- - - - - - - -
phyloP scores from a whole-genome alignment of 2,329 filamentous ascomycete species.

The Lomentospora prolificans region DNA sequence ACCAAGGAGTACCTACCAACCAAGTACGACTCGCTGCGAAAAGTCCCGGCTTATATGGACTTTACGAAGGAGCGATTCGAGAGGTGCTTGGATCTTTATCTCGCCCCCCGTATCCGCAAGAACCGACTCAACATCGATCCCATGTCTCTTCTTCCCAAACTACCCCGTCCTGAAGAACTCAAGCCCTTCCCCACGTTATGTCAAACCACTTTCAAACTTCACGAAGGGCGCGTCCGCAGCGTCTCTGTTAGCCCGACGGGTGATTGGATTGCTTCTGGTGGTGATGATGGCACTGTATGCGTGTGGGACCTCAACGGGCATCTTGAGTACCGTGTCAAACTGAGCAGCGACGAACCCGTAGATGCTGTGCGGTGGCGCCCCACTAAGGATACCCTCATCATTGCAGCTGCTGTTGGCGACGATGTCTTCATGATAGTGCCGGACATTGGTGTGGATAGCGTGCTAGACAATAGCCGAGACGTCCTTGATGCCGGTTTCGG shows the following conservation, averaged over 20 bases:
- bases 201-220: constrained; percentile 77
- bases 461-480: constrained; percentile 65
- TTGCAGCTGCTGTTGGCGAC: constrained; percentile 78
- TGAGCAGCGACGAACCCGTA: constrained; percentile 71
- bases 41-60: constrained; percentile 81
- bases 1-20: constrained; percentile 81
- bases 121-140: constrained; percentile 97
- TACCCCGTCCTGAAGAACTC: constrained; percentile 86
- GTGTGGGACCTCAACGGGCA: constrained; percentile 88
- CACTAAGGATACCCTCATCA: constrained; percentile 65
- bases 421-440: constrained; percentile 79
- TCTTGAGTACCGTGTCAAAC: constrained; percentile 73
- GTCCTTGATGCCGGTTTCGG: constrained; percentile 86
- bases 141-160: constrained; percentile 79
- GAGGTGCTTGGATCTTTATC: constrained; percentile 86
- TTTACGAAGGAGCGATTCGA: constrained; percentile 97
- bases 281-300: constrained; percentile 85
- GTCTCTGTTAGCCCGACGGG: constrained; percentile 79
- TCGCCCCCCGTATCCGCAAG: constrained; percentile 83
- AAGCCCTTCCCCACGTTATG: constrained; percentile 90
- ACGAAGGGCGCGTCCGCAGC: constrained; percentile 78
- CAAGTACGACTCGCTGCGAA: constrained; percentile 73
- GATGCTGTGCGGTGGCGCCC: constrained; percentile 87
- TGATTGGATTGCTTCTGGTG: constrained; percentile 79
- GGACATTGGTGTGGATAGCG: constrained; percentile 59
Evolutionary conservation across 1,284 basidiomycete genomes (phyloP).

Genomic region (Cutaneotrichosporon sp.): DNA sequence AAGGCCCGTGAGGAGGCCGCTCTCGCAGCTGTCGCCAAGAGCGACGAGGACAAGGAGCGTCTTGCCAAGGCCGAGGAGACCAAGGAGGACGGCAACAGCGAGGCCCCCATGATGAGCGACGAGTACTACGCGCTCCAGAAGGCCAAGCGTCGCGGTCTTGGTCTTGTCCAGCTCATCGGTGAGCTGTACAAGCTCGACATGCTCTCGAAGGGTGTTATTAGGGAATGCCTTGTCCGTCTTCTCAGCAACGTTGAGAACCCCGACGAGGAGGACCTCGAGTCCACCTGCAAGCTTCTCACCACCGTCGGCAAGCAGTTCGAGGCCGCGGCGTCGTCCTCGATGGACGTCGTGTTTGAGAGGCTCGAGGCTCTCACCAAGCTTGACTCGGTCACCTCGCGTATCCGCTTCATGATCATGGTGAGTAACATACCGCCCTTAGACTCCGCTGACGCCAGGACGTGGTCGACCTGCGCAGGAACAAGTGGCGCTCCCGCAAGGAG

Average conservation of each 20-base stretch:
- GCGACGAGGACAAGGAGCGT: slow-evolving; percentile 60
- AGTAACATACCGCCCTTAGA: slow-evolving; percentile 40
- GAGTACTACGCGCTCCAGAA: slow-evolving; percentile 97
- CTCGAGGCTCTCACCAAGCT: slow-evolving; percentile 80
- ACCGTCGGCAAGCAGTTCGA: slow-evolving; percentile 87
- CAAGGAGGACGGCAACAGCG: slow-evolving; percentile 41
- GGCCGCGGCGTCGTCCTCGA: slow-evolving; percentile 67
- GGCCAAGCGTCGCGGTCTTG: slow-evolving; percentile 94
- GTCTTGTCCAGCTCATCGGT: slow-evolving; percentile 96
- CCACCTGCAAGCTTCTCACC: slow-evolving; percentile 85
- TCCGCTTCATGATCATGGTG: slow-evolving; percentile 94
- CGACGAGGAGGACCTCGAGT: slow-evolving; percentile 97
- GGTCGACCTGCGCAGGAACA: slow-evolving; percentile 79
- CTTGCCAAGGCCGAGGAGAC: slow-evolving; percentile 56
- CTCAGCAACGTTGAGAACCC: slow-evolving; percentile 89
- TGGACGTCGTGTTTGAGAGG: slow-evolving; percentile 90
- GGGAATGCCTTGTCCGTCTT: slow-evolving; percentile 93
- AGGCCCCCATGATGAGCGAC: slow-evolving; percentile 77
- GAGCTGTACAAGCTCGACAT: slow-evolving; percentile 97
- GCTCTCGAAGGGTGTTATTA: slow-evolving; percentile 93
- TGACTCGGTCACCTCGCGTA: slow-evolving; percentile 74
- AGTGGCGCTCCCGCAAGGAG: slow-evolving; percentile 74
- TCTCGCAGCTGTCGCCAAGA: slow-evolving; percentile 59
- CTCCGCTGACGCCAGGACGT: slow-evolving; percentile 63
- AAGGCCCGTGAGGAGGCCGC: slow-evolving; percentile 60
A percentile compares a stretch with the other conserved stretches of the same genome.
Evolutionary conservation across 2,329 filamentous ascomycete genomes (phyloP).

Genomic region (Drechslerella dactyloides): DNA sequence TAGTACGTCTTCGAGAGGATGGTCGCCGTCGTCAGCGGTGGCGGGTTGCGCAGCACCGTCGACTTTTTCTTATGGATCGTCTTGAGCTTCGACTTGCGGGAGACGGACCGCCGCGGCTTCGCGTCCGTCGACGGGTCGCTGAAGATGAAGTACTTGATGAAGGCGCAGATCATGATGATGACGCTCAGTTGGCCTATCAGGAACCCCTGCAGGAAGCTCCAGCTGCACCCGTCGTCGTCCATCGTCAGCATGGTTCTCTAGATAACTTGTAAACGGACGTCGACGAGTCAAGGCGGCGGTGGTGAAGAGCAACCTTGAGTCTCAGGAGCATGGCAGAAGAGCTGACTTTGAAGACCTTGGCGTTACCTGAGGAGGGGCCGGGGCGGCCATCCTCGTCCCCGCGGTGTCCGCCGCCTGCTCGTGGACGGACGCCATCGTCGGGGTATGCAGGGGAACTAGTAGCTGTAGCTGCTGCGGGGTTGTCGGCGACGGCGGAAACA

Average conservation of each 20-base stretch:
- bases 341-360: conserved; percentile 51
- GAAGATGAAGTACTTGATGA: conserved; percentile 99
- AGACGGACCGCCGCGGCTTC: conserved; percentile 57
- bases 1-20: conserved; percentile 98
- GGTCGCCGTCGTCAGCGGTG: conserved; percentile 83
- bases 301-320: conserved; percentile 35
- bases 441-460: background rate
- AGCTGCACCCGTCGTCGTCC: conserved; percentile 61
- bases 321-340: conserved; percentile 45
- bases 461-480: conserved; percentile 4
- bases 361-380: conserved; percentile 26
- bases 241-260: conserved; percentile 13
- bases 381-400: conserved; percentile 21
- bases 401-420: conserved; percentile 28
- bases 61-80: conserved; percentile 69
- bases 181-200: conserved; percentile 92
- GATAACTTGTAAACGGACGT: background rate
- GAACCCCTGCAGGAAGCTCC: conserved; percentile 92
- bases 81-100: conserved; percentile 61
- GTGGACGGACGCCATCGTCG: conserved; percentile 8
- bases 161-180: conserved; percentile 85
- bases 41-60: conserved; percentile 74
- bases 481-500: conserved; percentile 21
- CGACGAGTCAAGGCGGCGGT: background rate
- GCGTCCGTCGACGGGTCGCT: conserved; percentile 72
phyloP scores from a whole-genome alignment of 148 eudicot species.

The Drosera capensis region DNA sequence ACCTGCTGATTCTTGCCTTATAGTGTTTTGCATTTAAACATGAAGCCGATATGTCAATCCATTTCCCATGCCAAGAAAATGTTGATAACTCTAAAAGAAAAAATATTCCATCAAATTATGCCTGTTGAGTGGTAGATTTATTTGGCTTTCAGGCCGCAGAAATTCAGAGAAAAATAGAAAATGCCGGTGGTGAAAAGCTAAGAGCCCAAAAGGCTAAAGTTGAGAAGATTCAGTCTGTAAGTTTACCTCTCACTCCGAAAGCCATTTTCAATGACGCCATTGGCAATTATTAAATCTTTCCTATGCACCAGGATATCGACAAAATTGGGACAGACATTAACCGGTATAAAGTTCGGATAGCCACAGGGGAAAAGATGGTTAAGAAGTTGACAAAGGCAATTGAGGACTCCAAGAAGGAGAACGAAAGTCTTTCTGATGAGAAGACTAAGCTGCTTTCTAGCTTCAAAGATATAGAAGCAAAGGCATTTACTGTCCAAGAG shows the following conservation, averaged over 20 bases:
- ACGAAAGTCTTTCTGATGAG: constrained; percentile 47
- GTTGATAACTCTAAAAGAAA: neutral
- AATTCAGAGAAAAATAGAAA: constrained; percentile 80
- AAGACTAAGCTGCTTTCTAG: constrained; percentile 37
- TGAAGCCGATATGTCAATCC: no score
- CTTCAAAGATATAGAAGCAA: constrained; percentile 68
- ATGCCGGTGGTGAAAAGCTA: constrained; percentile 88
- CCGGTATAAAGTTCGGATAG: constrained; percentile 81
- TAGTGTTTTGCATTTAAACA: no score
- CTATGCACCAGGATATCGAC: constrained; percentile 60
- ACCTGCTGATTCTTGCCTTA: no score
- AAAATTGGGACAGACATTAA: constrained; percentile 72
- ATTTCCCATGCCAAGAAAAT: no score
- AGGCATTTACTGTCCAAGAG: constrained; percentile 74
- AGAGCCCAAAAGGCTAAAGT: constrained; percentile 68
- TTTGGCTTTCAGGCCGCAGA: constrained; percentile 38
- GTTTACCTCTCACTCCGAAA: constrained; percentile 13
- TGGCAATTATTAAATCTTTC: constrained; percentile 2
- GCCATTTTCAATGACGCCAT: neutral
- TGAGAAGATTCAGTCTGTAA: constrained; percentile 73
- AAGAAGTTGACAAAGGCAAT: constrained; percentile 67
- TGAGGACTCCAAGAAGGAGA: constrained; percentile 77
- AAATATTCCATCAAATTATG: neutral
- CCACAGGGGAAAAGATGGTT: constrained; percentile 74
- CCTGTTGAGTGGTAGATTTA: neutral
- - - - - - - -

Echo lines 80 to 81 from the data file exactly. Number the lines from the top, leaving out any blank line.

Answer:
- bases 161-180: conserved; percentile 85
- bases 41-60: conserved; percentile 74